Sewing your own shirt - an introduction

a front view of a white shirt. The legs are cropped and the model stands with hands in her pockets

We recently had a delivery of some really lovely shirting fabrics in to the store and it got us all excited about shirts again. A shirt is such a classic item and earlier in the year we looked at some of the different shirt sewing patterns that we have in stock. 

Because shirts are such a classic and versatile item we thought you would find it helpful if we took a closer look at shirts and how they are made. 

the corner of a white shirt placket with a mitred corner.

We have put together a few sewing tips and techniques to give you some ideas on how you can elevate the finish of your shirt and suggestions on how you can personalise it.  Scroll to the bottom of this page for quick links to all our tips.  

While these are things that work for us, we understand that they might not work for you, or you already have a preferred way of doing things. We always recommend you test them out on scrap fabric and see how you find them. We would love to hear from you if you have any tips or suggestions. 

We have reviewed The Assembly Line Oversized Shirt which (spoiler alert!) was a very satisfying make, the instructions for this shirt are great and give results which you won’t be disappointed in. 

General Tips 


As with any sewing project, preparation is key to getting a fabulous finish. There is always the impulse to rush through this stage so you can get through to the sewing stage (something we can be guilty of). But it is always worth the effort when you have ensured you have marked every notch, lined up the grainline and accurately cut every piece.

Mark Seam Allowances

To really help with the accuracy of your sewing it is also worth using a fabric pencil or a basting stitch to mark the seam allowance (where you sew the seams together) on to the fabric before sewing it together. This is particularly helpful on the collar where it is important that the finished piece is symmetrical.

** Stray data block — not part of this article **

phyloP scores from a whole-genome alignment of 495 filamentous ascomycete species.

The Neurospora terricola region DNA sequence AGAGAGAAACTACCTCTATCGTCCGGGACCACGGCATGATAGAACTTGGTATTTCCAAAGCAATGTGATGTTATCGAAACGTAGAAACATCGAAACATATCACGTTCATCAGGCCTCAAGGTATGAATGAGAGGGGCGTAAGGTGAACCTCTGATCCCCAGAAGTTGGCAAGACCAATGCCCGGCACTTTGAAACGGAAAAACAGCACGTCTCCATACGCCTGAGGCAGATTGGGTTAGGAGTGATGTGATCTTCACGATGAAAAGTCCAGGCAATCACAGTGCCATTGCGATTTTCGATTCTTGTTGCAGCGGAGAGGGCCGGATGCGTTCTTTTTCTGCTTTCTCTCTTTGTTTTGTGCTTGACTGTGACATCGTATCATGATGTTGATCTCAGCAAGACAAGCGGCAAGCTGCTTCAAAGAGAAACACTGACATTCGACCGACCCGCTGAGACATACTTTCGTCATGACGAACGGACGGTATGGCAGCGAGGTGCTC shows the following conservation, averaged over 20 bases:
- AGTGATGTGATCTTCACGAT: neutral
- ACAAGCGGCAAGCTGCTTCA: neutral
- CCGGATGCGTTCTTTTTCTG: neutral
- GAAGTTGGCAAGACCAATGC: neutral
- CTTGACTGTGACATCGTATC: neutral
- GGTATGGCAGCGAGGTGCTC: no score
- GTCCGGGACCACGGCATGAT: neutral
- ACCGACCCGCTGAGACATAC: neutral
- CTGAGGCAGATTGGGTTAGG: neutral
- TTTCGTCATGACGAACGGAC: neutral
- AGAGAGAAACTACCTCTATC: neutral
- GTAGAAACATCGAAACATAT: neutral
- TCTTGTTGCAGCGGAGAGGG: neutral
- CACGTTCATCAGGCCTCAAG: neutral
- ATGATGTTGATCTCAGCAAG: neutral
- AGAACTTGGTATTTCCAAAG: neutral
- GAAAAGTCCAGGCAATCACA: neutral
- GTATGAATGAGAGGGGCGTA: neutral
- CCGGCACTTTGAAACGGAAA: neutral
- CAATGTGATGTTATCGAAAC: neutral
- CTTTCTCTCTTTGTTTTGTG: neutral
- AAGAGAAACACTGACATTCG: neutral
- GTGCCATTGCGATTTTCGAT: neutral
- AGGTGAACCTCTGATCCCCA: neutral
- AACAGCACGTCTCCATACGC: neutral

a picture of a white shirt collar with a seam allowance marked on in blueBasting the seam allowances in a bright colour means you can be accurate when sewing the pieces together, and the bright colour makes it easier to unpick.  

A point of a collar showing a blue basting stitchTest Techniques You Are Unsure About.


If you come across any techniques in the pattern instructions that you are unsure about, test them out on some scrap fabric before committing to the final fabric. Just ensure that you do it in a similar weight fabric to your final fabric so you know that it will be a similar result. 

Iron at every step.

One of the best pieces of advice (and this applies to any sewing project) is to ALWAYS iron after every stage, this is invaluable and essential to getting a great finish.

Our Tailors Clapper is a useful tool if you are making a shirt out of heavier fabrics such as denim which will have bulky seams or delicate fabrics such as viscose which could get scorched with too much heat. 

Use A Pressing Cloth.

We also recommend using a pressing cloth and when using light coloured fabric ensure your hands are clean and you handle the fabric as little as possible to reduce discolouration (We saw the results of this when practising making a collar using white fabric the tips of the collar got very discoloured!). 

Research The Techniques You Will Use.

Below are the different stages to making a shirt, if there is a particular part of the shirt making process that you are interested in then you can go straight to it!

Happy Sewing and please share with us know if you have any tried and tested shirt making tips!


If you've found this blog helpful, you might like to use the image below to pin to your Pinterest account for reading later.
tips for sewing your own shirt


HI Sue, we use calico as a pressing cloth in the store. Organza is also good, or a cotton.

Hope that helps and happy sewing!


Caroline November 05, 2021

Hi. Wondering what you recommend as a pressing cloth.

Sue November 05, 2021

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